Clothing Fabrics You Should Never Be Wearing In The Winter

Cold weather gives us a chance to layer our favorite cozy cardigans and jackets over dresses and our favorite tops. We finally get a chance to pull our soft wool sweaters and knee-high boots, items that are much too warm to wear any other time of the year, from the backs of our closets. There's also the chance you might be piling on fabrics that do nothing to keep you warm and everything to make you look bulky.

The best fabrics for winter are both insulating and warm, yet breathable enough that they don't trap in your body's moisture. Wearing wool tweed or flannel will ensure you stay dry and toasty because wool-based fabrics are excellent insulators: They trap air, which manages heat (via TeamClean). Merino wool and cashmere reign supreme because their fine, soft fibers allow for an excellent balance between warmth and breathability. They also naturally dry quickly, and most importantly, offer little to no itchiness (via Magnolia & Tulle).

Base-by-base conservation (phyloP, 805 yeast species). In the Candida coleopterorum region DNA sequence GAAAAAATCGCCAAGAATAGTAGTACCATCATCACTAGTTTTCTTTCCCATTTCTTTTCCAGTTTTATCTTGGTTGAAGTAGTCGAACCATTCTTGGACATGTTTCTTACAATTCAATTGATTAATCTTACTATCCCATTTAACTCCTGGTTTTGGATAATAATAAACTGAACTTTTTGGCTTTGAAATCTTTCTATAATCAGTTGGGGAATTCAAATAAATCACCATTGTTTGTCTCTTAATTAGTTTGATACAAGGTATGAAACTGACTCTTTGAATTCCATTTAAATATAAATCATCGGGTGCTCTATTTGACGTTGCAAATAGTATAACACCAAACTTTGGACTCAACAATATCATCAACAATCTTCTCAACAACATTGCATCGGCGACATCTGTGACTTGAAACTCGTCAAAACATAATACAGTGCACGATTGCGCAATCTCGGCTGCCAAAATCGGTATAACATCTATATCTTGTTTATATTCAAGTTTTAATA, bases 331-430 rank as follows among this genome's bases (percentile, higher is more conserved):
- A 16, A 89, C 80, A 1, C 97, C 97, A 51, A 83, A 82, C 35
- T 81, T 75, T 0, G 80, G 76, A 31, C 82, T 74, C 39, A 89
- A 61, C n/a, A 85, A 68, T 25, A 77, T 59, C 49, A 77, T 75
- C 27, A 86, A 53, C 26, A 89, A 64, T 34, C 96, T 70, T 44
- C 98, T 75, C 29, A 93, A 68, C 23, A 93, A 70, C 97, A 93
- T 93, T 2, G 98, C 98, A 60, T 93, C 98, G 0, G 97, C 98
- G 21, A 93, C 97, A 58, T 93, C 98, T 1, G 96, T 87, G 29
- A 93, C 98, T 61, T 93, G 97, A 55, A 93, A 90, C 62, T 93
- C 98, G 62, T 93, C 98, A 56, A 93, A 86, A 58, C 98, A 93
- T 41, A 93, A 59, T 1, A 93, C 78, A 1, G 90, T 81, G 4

But not all clothes advertised as winter wear are created equal. There are plenty of puffy jackets and sweaters on the market that may look warm but will actually leave you freezing. These are the following fabrics you should avoid wearing in the winter.

Avoid these fabrics when temperatures drop

You may look cute wearing clothes in some fabrics, but you won't be warm. Cotton, everyone's usual favorite, is actually one of the worst to wear in the winter. Even though cotton is a natural fiber, it absorbs moisture and doesn't hold on to heat very well. In extreme conditions, this can leave you shivering and wet, and even with hypothermia in the worst cases (via Magnolia & Tulle). The Mayo Clinic even states on their website that cotton does a poor job of holding body heat and recommends wool, silk, or polypropylene as alternate inner layers. Since sometimes you'll be unable to ditch cotton altogether, we suggest layering an insulating skin-tone colored top underneath.

Synthetic fabrics like polyester, acrylic, and rayon should also be avoided in the winter. They are not breathable, will trap heat, and make you sweat. However, it is worth mentioning that there are new technologies, especially in activewear, where synthetic performance fabrics have some advantages. For example, fleece is made from polyester. Outerwear often utilizes polyester fleece designed to keep you well insulated and dry using effective sweat-wicking technology (via Magnolia & Tulle).